•   Consider Removing Binder
•   Elective Stabilization
            Hemodynamic Instability

• Source of Instability Blunt
  Trauma
   – Hemorrhage 95%
   – Cardiac, Hypothermia, Mediastinal,
     Brain, Neural,

• Hemorrhage
   –   Thorax
   –   Abdomen
   –   Retroperotineum
   –   Extremity
   –   Environment
         Hemodynamic Instability

• Rapid Assessment of Chest/ Abdomen
  –   Chest Radiograph
  –   FAST
  –   CT
  –   DPL
    Instability & CT/Fast Negative

• Continues Resuscitation 1+1+1
  – Hypothermia, Coagulopathy, Acidosis
• Provisional Stabilization w Binder
• Continued Instability >>> Angio
• Definitive Pelvic Ring Stabilization
    Instability & CT/Fast Positive

• Laparotomy
• Ex Fix prior to Lap
• Maintain Binder &
  Fix After Lap
• Be Flexible Depending on Patient Status and
  Surgeon Comfort Level
• Continued Blood Loss >> Angio
EXTERNAL FIXATION/BINDER



• Immediate application to pt. in extremis
• Controls volume & therefore tamponade
• Stabilizes clots prior to pt. movement
          Stabilization Options

• Sheet/Binder/ Ex Fix
• ORIF
• Percutaneous Fixation
  What does a Ex Fix/Binder/Sheet
               do?
• Reduces Pelvic Volume
• Tamponade Effect to Limit Hematoma
  Expansion
• Limits Motion
  – Comfort
  – Clot Stabilization
• Useful w APC Injuries
                 Sheet / Binder

• Apply at Greater
  Trochanter Level
• Allows Access to
  Abdomen
• Temporary
  – Access Issues
  – Soft Tissue Breakdown
• May Modify For Angio
  Access
Pelvic Binder
• Sheets
IMMEDIATE EXTERNAL FIXATION
       Pelvic “clamps”
INTERVENTIONAL ANGIOGRAPHY


• Much hemorrhage is venous
• Timeliness & availability of intervention
• May be useful adjunct to other methods
• Angiography suite often not optimal for patient
  resuscitation
• Institution dependent
                Angiography

• Allows eval of other organ systems
• Embolization
  – Selective gelfoam
  – Multiple Embolization
  – Proximal Occlusion
       Immediate Symphyseal ORIF

•   APC, CMI
•   Laparotomy
•   Pfannensteil
•   Avoid Lengthy Surgery
IMMEDIATE INTERNAL FIXATION

• Define “immediate”
• Positioning of uncleared (C-spine) patient
• Decompresses retroperitoneum
    Definitive Treatment Summary

• Rotational and vertically stable injuries – Protected
  weightbearing
• Rotationally unstable but vertically stable injuries –
  Protected weightbearing with or without anterior
  stabilization
• Rotationally and vertically unstable injuries – Posterior
  stabilization with or without anterior stabilization
                     Treatment

• LC1 – Protected weightbearing 6 weeks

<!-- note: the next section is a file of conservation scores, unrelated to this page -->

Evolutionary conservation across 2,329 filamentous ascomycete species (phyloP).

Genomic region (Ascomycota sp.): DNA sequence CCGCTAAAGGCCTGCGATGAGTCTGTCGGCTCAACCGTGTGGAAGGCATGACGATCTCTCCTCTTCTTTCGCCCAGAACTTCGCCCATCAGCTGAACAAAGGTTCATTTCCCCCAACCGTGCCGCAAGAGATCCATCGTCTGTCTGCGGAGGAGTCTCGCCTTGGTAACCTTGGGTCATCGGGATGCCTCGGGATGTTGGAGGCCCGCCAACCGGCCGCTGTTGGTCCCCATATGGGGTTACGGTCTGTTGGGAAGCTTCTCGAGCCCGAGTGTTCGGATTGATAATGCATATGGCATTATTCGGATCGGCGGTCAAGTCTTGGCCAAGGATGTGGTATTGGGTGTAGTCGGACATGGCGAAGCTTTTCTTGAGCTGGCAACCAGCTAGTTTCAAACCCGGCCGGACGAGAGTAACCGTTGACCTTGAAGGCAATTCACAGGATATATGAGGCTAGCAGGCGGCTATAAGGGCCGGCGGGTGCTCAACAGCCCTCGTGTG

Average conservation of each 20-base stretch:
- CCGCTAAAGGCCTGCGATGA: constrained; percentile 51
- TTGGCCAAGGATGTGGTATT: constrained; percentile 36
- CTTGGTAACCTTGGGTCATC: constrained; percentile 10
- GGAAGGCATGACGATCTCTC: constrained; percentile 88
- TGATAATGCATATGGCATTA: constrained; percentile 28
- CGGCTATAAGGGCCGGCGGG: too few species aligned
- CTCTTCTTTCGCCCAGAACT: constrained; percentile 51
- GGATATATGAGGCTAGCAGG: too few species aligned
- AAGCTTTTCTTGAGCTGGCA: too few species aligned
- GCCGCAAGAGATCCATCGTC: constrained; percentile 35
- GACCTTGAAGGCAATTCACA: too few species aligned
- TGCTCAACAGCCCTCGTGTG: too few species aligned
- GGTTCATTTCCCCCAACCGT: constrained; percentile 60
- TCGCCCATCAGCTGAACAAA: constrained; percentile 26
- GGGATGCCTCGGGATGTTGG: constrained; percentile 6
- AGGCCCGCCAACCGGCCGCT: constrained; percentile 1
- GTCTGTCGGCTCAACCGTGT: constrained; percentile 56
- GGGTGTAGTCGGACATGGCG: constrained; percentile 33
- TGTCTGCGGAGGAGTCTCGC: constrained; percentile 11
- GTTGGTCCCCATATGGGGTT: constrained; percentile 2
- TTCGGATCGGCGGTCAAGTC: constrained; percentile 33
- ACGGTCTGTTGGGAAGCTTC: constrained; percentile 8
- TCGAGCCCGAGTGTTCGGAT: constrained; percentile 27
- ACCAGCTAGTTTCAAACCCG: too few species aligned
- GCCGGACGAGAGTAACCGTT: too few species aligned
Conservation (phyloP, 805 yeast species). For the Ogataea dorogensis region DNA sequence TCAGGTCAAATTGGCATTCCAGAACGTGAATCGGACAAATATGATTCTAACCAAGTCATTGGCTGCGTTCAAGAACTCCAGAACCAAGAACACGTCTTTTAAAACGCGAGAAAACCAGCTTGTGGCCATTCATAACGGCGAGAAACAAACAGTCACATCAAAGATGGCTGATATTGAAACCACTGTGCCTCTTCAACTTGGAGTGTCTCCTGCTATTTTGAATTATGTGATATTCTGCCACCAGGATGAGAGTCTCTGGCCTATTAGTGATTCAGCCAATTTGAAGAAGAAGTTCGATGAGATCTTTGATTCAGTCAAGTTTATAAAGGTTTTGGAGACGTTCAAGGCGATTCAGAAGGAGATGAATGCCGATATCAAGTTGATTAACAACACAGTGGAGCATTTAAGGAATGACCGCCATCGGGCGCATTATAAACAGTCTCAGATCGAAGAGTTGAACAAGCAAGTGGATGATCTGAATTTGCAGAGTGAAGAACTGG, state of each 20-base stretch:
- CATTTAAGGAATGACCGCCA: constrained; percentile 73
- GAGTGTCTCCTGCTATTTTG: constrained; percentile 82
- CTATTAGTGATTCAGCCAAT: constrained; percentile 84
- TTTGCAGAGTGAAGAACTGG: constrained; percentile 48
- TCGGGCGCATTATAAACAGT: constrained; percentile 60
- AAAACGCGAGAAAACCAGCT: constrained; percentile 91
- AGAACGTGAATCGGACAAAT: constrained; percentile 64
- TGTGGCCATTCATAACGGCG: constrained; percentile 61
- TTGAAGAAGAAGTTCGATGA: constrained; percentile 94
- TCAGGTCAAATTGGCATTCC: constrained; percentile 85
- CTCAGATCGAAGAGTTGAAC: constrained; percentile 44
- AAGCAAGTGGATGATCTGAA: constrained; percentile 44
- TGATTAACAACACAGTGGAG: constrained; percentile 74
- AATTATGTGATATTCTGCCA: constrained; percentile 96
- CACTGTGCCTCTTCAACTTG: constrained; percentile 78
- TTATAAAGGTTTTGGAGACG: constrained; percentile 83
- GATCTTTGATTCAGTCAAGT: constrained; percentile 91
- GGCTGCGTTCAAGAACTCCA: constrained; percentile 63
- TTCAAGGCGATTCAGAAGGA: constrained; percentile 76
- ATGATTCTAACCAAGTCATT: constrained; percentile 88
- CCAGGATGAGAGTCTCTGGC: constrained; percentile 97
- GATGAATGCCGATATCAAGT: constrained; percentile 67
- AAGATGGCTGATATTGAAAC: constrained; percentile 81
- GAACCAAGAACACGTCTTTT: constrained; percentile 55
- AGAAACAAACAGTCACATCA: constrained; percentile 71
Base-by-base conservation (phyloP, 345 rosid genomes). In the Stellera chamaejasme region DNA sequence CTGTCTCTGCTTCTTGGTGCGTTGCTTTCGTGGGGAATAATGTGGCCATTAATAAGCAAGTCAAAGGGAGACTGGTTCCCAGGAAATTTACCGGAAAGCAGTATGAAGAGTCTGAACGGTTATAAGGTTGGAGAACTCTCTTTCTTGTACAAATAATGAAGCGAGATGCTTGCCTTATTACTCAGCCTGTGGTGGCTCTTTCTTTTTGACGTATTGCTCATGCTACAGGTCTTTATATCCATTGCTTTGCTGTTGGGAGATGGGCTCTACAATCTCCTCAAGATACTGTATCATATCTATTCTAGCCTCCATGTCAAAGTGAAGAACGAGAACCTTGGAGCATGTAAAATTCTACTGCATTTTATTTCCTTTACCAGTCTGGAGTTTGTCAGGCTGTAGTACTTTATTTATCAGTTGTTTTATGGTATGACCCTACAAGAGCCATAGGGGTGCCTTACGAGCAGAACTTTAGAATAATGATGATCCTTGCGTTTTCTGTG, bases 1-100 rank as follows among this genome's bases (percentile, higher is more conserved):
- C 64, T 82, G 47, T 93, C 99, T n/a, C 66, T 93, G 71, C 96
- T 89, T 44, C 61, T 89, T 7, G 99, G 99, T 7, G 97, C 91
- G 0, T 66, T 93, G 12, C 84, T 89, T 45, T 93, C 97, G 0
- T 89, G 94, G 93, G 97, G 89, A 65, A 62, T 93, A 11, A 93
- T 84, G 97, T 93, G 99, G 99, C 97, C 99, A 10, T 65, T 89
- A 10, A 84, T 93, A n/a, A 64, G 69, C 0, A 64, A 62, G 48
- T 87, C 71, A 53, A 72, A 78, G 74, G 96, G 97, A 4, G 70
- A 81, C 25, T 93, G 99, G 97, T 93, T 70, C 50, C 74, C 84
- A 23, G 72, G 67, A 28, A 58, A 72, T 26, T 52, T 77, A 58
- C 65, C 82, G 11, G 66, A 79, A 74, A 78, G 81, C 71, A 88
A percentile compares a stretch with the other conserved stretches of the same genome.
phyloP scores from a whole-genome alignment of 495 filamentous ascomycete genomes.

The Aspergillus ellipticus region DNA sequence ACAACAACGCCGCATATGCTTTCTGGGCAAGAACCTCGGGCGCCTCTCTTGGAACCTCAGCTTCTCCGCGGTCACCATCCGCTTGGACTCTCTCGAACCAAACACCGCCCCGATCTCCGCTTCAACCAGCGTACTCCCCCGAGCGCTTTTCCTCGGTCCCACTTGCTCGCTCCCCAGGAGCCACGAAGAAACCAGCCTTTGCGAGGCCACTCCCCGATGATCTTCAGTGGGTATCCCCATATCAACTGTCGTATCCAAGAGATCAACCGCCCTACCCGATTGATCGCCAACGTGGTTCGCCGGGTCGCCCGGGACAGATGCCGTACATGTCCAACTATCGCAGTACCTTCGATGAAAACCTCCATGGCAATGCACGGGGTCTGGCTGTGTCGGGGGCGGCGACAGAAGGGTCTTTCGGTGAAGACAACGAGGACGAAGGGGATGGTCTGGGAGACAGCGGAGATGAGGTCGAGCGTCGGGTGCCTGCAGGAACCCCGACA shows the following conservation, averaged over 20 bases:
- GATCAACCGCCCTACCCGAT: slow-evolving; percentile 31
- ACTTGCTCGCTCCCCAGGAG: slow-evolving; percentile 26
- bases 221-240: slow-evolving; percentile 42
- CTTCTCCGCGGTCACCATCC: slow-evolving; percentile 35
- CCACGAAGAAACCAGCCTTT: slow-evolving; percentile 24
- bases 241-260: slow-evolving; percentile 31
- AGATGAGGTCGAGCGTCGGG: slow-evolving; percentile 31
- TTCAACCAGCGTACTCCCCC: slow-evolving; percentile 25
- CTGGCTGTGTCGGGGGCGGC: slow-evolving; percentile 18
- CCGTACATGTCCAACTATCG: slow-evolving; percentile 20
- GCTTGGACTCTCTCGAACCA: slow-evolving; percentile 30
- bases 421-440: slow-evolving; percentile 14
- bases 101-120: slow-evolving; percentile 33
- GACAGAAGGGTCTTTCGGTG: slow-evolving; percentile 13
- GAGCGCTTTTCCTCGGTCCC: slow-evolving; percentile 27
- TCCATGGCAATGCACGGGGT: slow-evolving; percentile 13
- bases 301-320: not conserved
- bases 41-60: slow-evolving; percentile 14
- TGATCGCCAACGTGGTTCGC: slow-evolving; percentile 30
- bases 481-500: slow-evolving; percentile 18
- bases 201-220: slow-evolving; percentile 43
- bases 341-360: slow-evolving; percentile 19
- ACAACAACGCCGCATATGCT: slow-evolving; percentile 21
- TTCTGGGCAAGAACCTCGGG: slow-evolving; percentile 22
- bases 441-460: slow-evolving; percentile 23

• LC2 – ORIF posterior fracture/dislocation +/- anterior
  stabilization
• LC3 – Bilateral posterior stabilization with anterior
  stabilization
                      Treatment

• AP1 – Protected weightbearing
• AP2 – Controversial – standard treatment is anterior
  stabilization, but may not be necessary
• AP3 – Posterior stabilization +/- anterior stabilization
                     Treatment

• Vertical shear – Posterior stabilization, usually with
  anterior stabilization
• CMI - Treatment directed towards individual injury
  components
                      Anterior Fixation
• Symphysis/ramus plating
   –   Good for symphysis (Pfannenstiel incision)
   –   Higher morbidity for ramus fractures (ilioinguin, Stoppa)
   –   Dual plates not necessary
   –   Contraindicated in sacral fx, iliac ex fix, colostomy, obesity
• External Fixator
   – Minimally invasive
   – Standard iliac crest frame
   – More minimal 2-pin Hannover frame (tension band)
• Retrograde/antegrade ramus screws
               Posterior Fixation

• Open vs. closed
  reduction
• Percutaneous SI screws
• Anterior SI joint plating
• Sacral bars
• Posterior sacral plating
      Open vs. Closed Reduction

• Some controversy
• Ideally SI joint anatomically reduced
  – Results of SI dislocation correlates most with reduction
• More margin of error with sacral fractures
• Possible increased neurologic risks with closed
  reduction of transforaminal sacral fractures
• Often driven by soft tissue quality
           Percutaneous SI Screws

•   Technically demanding
•   Must have near anatomic reduction
•   Longer screws more stable
•   2 screws better than 1
•   Must be able to get and interpret fluoro images
              Anterior SI Plating

• Posterior portion of
  ilioinguinal approach
• Can be bloody (exposes
  hematoma)
• Usually 2 plates at 90°
• L5 root at greatest risk
• Exposure on ala difficult
• Contraindicated after
  iliac crest ex fix or
  suprapubic tube
            Sacral Bars/Plating

• Rarely necessary
• More severe, bilateral
  injuries
• High incidence of wound
  problems
Thank You